The federal government's gross debt has reached 100 percent of gross domestic product following the debt ceiling deal, reports AFP, citing Treasury Department figures.
New borrowing this week increased total federal debt to $14.58 trillion, surpassing the nation's gross domestic product figure of $14.53 reported at the end of 2010, according to the AFP.
The Treasury Department added $200 billion in commitments right after President Barack Obama signed the agreement raising the debt ceiling on Tuesday.
The government had removed those liabilities from its balance sheet in May when it reached its $14.29 trillion cap, the AFP noted.
Since then the Treasury Department used "extraordinary measures" to stay under the limit while Congress wrangled over increasing the cap.
The budget deal increased the debt limit by $200 billion on Tuesday, and then will increase it in stages in the coming 18 months. The deal increases the debt ceiling by $2 trillion and calls for Congress to cut
spending by $2.5 trillion over 10 years.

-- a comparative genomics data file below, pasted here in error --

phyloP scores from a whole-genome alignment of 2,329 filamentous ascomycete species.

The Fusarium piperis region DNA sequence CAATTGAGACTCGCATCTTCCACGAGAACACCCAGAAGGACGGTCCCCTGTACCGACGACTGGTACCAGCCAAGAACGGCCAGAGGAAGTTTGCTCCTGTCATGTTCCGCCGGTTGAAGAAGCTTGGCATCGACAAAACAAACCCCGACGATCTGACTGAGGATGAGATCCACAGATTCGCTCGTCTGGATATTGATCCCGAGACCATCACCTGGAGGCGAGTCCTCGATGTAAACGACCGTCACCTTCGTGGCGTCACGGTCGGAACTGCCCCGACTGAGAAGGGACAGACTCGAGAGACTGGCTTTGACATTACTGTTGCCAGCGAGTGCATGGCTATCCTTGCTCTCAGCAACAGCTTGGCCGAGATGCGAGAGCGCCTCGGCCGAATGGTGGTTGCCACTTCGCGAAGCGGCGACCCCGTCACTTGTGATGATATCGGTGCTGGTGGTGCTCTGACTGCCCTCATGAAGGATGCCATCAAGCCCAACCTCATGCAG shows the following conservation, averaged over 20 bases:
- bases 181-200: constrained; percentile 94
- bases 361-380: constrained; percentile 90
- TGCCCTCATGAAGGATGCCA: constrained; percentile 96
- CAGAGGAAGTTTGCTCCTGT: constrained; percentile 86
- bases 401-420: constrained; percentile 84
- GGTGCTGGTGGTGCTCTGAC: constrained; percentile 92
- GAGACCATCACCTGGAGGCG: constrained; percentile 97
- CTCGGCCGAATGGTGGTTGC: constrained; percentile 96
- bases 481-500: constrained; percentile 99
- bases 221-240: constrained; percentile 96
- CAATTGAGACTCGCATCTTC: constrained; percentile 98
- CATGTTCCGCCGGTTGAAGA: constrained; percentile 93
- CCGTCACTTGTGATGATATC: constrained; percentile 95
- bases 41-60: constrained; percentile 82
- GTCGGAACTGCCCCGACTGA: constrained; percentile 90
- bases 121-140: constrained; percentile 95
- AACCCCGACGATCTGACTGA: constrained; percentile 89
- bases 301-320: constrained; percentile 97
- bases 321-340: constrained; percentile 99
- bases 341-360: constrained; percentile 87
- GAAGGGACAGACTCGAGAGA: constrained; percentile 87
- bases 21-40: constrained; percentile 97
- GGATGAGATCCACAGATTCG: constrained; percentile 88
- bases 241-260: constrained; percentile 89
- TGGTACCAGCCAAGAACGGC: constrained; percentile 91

The U.S. hasn't had more debt than GDP since 1947 after the end of WWII.
The U.S. now joins a small group of countries with public debt surpassing their GDP. They include Japan, Jamaica, Lebanon, Iceland, Greece, Italy, and Ireland, according to AFP, citing numbers from the International Monetary Fund. Large public debts in European countries — most notably Greece which as public debt at 152 percent of its GDP — have threatened economic stability in Europe.
China, Uncle Sam's largest lender, is warning Washington that it must get control over its debt.
The U.S. must "take responsible policy measures to handle its debt," stated People's Bank of China Governor Zhou Xiaochuan in comments posted in the bank's website, USA Today reported.
"Large fluctuations and uncertainties in (the Treasury) market would undermine the stability of the international financial system and hinder global recovery."
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